Businesswomen of the Week
Businesswoman, empowerment advocate, master educator, nail artist to the stars – Mel Viljoen is the whole package and the real deal.
Although women have always displayed unique leadership characteristics, regardless of the roles in which they find themselves, women leadership in business has only gained traction over the past few decades.
The rise of women in corporate roles has been well-documented, with a number of shining examples of how women are taking over boardrooms across the globe, confidently and successfully. Another area of business that women are flourishing in is women-owned enterprises – women are not only creating their own careers and wealth profiles, but helping do the same for other women.
In South Africa, around 34% of companies are women-led or owned. This is according to a survey conducted by Facebook, in partnership with the World Bank and OECD, and although women are still in the minority in this regard, the numbers are encouraging.
Internationally, the number is slightly higher at 37%, according to Harvard Business Review, showing that South Africa is roughly on par with its global counterparts.
What is even more encouraging is women who are using their businesses to help other women own their businesses, and who are employing women in these businesses to build out the stream of growth, development and wealth creation amongst other women.
“Nothing beats that feeling of knowing you are in control of your own destiny, and that you hold in your hands the keys to your own success.”
Melany started the Tammy Taylor Nails brand in South Africa after spotting Tammy Taylor herself on YouTube while searching for nail tutorials.
“What I saw in Tammy, even over the internet, immediately resonated with me, and I knew I had to meet her,” she says. “I booked my flight to the USA, and what I had seen online was confirmed in person – Tammy Taylor and her brand were what I had been looking for.”
After securing the sole distribution rights for Africa and arming herself with extensive training, Melany returned to South Africa to begin launching the brand on a national level.
“The first step was to start my own Tammy Taylor Nails salon,” she explains. “I knew if I wanted to truly understand what our customers are looking for, I had to be on the frontlines of customer service.”
Melany learned the most valuable lesson of her career during this time – that women want to be treated like queens.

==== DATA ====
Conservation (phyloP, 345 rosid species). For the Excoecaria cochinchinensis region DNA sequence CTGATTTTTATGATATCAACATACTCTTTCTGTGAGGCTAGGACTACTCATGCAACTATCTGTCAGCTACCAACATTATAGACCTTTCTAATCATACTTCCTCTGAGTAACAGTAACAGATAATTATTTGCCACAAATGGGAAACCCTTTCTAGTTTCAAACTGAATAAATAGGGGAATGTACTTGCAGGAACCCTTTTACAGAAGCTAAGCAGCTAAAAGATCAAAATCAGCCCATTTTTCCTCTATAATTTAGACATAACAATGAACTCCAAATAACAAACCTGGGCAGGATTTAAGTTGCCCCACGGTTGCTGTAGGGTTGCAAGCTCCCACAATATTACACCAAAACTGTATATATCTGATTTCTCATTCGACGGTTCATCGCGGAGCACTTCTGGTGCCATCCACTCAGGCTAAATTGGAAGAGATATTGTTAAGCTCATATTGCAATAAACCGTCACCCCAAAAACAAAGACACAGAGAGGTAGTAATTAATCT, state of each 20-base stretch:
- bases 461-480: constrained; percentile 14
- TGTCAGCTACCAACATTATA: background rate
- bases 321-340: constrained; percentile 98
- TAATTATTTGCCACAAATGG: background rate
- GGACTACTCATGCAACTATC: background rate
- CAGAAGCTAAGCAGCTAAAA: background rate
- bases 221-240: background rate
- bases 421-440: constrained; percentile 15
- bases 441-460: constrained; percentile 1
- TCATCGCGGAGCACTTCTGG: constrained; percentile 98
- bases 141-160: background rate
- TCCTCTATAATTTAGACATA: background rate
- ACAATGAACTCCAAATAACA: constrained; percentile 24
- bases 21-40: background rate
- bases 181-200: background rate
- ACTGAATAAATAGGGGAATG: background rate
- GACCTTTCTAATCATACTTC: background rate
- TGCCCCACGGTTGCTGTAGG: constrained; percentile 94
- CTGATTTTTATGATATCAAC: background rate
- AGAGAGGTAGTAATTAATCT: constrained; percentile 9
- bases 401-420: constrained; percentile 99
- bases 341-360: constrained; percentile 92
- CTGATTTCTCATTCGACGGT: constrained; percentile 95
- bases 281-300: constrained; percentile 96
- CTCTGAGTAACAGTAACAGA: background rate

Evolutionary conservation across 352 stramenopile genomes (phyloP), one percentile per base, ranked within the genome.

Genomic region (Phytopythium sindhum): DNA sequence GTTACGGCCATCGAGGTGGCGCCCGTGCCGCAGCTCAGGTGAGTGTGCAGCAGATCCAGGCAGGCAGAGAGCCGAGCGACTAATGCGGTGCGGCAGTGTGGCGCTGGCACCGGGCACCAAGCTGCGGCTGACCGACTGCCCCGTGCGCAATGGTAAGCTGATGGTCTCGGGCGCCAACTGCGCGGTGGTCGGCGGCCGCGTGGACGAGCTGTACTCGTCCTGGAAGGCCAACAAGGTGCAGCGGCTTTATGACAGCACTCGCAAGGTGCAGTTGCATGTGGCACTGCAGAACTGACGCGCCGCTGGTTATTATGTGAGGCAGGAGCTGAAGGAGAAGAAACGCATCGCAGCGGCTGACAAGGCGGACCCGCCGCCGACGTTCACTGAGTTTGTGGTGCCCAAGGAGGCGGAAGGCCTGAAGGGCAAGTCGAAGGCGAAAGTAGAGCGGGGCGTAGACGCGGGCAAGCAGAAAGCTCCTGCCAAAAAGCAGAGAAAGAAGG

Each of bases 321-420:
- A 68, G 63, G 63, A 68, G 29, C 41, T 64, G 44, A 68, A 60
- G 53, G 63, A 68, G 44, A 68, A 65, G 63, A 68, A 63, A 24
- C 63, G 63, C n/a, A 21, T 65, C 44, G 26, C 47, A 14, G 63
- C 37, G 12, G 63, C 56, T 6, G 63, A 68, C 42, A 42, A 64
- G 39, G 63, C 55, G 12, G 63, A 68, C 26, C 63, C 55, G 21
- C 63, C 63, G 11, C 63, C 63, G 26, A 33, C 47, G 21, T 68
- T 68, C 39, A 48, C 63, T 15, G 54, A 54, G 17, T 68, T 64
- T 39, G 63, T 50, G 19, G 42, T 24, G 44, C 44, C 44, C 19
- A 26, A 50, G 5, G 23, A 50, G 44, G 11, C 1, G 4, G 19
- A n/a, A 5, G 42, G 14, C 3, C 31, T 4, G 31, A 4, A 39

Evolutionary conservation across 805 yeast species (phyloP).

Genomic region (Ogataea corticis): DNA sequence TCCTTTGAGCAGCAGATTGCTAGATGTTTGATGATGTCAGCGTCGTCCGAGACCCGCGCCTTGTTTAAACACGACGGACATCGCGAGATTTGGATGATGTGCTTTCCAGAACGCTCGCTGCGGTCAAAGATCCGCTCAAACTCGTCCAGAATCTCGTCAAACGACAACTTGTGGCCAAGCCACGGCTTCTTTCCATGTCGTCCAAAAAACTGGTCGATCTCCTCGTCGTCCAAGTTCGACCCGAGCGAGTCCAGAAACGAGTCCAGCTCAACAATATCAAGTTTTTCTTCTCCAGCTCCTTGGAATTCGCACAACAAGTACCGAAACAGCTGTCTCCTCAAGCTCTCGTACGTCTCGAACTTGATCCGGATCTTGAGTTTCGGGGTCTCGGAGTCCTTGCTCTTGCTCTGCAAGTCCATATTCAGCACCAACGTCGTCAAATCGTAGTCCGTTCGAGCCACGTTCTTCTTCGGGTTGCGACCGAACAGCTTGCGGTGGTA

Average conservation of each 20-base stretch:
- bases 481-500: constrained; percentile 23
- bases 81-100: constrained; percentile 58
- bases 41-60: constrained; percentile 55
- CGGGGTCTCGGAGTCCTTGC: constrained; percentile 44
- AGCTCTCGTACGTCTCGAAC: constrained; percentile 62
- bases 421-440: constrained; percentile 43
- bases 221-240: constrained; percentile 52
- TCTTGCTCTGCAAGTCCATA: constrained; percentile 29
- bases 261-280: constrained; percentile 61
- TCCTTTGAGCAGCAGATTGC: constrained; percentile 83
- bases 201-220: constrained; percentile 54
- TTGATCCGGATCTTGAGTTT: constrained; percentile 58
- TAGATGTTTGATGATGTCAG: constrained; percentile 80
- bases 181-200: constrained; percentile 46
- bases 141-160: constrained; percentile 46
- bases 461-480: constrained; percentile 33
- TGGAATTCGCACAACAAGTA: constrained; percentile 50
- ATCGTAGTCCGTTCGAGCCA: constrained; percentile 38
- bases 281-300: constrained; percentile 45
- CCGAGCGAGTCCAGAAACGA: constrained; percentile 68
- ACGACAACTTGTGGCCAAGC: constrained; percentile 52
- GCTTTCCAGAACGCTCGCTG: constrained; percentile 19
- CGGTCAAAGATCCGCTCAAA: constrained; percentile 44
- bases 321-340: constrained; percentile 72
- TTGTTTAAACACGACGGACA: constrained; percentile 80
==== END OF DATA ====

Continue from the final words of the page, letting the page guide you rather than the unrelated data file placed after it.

“This doesn’t only go for our customers, although excellence in customer service is our ultimate goal,” she says.
“Businesswomen also want to be treated like royalty, and in running my own salon, I saw the opportunity to bring other women into the business, and give them the royal treatment they deserved as business owners.”
The Tammy Taylor Nails South Africa franchise was born, and soon Melany was helping businesswomen all over South Africa open the salons of their dreams.
“Not only are these women business owners in their own right, but they are employing other women, creating jobs in a country where unemployment is rife,” she explains.
“The nail and beauty industry is a fantastic one for women to enter into, whether as business owners or employees. It offers flexible hours, a reliable income and the opportunity to pursue other goals like family and education.”
This is another passion of Melany’s – empowering women through education.
“Through our certified nail technician training, we have empowered countless women with the skills to create their own income streams,” she says.
“Every new technique that a technician learns offers the opportunity to grow their client base, improve their offering, and benefit both themselves and the salon they work in. We are helping give women the confidence to make a name for themselves in their industry.”
The Tammy Taylor Nail Academy in Pretoria is thriving, and Melany plans to open another school in Cape Town soon.
“I want every woman in South Africa to have the opportunity to experience the magic that is Tammy Taylor Nails, whether as a salon owner, a nail technician or beauty therapist, or as a client,” she concludes. “Every woman should be able to feel, and be treated, like a queen.